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Martin Logan Summit - fuse blowing - ICEpower 200ASC (300ASC)

Discussion in 'd.i.y.' started by ChrisPa, Nov 3, 2017.

  1. ChrisPa

    ChrisPa pfm Member

    From my research so far this I think I'm going to struggle with this, so 'll grateful if anyone has suggestions...

    About 2 years ago (life's been busy...) I made one of ML Summits blow fuses after bu**#ring it up with a toaster, and I've just got round to diagnosing and and trying to fix it.

    The overall symptoms now are that it blows the fuse in the mains cable as soon as you turn the mains on.

    Having at last got round to opening the back, it contains a stack of 3 circuit boards - active crossover board for the bass drivers and 2x icepower. Each Summit has 2 bass drivers - one firing forwards and one downwards. Each is driven by its own ICEpower 200ASC. The mains only goes into the 2 Icepowers. The icepowers also provide a low voltage power supply output, and these are used to provide power to the active crossover board and thus the rest of the speaker.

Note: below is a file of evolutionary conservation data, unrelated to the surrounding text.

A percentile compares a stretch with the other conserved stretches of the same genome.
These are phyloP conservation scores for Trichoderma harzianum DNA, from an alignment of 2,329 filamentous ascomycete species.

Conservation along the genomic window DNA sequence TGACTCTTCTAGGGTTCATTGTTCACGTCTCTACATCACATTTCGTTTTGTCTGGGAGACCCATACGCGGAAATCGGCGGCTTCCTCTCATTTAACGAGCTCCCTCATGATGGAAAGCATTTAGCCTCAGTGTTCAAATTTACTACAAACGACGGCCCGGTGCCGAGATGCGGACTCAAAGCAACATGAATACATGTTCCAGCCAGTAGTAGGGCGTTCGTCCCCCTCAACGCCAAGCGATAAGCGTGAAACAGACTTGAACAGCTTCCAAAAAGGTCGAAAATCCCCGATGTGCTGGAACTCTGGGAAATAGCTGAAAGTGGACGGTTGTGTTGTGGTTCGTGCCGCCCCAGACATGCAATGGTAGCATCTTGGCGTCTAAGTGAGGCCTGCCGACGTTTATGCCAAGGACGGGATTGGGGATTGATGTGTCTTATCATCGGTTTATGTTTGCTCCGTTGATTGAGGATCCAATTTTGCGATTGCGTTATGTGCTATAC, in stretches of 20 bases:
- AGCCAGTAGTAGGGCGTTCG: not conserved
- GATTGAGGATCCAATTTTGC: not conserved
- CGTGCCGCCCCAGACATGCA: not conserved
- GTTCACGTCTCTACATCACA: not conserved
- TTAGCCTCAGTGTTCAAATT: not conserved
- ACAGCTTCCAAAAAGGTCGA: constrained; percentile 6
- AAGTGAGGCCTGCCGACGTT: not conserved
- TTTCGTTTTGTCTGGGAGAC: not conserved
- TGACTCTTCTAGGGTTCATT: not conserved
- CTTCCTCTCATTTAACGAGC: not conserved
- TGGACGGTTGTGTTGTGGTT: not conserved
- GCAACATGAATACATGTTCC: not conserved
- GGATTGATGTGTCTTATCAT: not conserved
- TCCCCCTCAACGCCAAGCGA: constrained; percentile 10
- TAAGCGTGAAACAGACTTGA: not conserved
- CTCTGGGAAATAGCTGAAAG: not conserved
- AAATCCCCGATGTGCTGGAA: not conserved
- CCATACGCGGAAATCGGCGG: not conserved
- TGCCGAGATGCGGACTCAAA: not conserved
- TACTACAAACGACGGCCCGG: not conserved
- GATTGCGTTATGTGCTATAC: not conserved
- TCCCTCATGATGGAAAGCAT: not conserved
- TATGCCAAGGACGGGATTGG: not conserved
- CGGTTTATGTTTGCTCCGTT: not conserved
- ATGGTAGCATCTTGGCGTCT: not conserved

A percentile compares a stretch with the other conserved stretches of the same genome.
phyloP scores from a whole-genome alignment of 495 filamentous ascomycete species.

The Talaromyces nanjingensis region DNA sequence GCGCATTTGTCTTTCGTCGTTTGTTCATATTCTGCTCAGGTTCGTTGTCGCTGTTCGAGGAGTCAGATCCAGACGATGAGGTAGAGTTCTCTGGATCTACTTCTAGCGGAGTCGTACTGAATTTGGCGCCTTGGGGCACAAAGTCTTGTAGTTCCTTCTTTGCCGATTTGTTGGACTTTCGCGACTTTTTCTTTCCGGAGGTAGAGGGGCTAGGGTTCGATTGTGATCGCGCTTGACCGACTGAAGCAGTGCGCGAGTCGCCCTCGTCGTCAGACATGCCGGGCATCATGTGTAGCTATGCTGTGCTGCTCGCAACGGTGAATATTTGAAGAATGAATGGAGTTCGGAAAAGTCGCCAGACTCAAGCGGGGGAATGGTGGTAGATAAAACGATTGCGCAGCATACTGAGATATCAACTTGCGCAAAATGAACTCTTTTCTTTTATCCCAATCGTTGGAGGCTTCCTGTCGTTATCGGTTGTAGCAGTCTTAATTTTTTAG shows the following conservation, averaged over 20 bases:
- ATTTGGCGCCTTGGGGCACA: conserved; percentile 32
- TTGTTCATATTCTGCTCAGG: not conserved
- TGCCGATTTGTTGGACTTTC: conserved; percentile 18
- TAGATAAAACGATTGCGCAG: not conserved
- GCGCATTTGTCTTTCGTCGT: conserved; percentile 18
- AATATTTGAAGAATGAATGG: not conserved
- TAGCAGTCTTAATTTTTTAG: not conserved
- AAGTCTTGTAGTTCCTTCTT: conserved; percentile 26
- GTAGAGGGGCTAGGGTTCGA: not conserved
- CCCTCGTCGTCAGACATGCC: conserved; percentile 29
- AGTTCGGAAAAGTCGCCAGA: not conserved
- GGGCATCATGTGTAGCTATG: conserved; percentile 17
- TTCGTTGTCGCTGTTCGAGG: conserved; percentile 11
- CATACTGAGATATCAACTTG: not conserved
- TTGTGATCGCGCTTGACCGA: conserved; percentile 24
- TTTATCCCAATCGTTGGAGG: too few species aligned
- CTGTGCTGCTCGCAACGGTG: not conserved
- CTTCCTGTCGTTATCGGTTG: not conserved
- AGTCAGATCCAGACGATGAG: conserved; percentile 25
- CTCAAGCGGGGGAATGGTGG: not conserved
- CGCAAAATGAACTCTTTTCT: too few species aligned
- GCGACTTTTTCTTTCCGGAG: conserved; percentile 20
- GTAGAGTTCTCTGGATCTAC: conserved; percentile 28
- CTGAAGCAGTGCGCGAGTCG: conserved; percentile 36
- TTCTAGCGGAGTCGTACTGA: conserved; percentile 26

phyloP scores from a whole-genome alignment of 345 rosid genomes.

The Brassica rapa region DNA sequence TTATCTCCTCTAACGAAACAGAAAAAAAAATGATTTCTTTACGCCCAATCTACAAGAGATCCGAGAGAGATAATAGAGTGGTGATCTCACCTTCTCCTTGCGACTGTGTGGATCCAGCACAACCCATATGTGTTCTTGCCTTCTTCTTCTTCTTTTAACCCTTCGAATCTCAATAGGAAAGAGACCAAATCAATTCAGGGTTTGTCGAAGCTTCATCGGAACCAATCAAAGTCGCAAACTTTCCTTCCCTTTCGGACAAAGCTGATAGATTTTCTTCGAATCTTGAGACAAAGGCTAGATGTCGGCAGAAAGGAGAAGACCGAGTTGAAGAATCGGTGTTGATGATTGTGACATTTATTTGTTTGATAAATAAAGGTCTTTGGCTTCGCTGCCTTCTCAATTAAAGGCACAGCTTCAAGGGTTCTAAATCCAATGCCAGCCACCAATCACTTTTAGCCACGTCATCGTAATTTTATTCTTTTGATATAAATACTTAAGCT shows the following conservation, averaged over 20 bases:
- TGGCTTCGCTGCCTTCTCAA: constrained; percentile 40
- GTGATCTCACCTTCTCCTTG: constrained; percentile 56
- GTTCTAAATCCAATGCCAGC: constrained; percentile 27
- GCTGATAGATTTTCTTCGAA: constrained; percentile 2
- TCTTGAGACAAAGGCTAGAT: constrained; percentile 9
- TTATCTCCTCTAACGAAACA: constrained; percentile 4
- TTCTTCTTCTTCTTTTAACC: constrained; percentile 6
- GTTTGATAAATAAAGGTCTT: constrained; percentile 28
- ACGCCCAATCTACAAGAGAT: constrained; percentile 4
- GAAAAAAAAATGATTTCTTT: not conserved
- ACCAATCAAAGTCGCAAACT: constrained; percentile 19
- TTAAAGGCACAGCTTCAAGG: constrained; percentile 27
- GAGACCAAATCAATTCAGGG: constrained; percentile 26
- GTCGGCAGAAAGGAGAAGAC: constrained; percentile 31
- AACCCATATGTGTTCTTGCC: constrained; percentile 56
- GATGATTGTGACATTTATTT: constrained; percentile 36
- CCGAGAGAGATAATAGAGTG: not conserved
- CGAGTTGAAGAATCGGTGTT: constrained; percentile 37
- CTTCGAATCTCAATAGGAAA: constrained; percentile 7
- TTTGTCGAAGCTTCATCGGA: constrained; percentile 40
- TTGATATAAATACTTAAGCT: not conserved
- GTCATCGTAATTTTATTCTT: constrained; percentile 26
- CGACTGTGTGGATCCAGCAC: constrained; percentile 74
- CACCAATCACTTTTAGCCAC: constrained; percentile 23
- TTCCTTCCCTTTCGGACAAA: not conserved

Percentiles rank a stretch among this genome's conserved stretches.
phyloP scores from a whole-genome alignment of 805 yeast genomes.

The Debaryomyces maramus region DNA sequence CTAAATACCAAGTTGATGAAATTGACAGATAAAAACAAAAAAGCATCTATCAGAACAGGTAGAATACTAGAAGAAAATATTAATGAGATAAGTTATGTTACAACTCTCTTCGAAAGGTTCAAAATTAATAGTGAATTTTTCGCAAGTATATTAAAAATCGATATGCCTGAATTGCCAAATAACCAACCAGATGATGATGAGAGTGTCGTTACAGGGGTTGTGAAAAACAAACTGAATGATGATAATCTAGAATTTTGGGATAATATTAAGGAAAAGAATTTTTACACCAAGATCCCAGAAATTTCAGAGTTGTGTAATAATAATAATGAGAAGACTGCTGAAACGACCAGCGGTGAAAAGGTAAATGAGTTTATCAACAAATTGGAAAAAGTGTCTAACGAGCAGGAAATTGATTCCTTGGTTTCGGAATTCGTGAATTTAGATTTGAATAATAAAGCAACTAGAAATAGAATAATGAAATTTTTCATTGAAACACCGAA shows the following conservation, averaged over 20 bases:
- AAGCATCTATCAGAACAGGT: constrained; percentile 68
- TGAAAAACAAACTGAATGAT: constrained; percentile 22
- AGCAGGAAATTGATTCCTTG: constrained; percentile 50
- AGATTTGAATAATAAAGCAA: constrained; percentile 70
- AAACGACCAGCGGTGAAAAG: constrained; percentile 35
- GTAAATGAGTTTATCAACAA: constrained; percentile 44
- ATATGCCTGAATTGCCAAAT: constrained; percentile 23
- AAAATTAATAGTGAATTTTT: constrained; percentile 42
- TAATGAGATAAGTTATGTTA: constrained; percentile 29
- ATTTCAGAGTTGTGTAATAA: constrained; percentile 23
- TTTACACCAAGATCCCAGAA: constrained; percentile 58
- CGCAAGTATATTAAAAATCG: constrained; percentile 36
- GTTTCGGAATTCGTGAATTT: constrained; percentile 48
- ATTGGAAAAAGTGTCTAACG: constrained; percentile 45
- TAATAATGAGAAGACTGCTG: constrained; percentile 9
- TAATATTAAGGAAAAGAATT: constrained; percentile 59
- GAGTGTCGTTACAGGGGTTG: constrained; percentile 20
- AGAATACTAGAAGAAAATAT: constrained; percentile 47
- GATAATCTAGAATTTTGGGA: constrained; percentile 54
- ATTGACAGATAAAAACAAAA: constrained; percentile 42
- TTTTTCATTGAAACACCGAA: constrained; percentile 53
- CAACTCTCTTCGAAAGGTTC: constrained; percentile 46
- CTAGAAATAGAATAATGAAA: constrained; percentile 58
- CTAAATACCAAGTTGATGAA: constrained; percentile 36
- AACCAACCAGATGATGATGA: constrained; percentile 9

I haven't yet confirmed that one (or both) of the icepowers is (are) faulty, but it's certainly pointing that way.

    So my problem is getting hold of replacement 200ASC or 300ASC - the 300ASC is a more powerful pin-compatible replacement. They seemed to be comparatively readily available this time last year - IIRC, that was the time Fox threw together some power amps using the 300ASC modules. But there doesn't seem to be anything about now. I know I've just missed an 200ASC on ebay from Germany - it was available when I searched earlier this week but is now "out of stock"

    So whilst I carry on with the diagnosis, I need to find a replacement module.